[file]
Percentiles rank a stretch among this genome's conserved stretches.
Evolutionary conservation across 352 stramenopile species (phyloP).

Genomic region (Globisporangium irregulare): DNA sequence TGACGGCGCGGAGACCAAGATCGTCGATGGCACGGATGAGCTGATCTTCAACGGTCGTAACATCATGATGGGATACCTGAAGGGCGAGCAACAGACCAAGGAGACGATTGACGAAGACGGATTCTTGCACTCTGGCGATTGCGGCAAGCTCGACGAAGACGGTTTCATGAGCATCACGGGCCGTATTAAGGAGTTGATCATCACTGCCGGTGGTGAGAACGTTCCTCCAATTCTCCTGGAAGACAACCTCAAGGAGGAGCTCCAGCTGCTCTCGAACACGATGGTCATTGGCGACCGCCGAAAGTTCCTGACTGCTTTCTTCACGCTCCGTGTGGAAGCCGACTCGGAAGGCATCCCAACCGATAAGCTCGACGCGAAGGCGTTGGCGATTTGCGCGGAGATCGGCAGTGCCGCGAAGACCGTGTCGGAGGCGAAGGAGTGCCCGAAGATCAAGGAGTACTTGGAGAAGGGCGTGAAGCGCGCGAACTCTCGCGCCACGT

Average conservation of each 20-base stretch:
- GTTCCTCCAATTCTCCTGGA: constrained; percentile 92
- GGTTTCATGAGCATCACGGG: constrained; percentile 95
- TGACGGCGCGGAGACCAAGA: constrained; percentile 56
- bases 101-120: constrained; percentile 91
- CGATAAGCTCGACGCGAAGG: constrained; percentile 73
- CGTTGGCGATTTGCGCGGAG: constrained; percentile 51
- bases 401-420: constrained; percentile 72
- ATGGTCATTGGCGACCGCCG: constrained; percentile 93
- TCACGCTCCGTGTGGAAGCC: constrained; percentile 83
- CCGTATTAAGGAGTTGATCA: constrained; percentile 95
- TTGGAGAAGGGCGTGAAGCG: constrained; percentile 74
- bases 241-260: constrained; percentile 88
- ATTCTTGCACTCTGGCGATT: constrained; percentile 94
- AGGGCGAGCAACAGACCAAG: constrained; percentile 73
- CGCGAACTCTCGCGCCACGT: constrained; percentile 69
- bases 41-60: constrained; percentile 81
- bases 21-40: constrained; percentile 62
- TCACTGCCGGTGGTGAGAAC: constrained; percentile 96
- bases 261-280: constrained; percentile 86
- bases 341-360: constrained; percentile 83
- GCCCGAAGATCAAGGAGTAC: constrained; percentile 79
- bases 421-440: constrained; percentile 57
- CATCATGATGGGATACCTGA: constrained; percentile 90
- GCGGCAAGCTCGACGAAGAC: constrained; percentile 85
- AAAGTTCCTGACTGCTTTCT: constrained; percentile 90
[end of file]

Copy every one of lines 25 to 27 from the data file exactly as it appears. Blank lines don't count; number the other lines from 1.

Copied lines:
- GCCCGAAGATCAAGGAGTAC: constrained; percentile 79
- bases 421-440: constrained; percentile 57
- CATCATGATGGGATACCTGA: constrained; percentile 90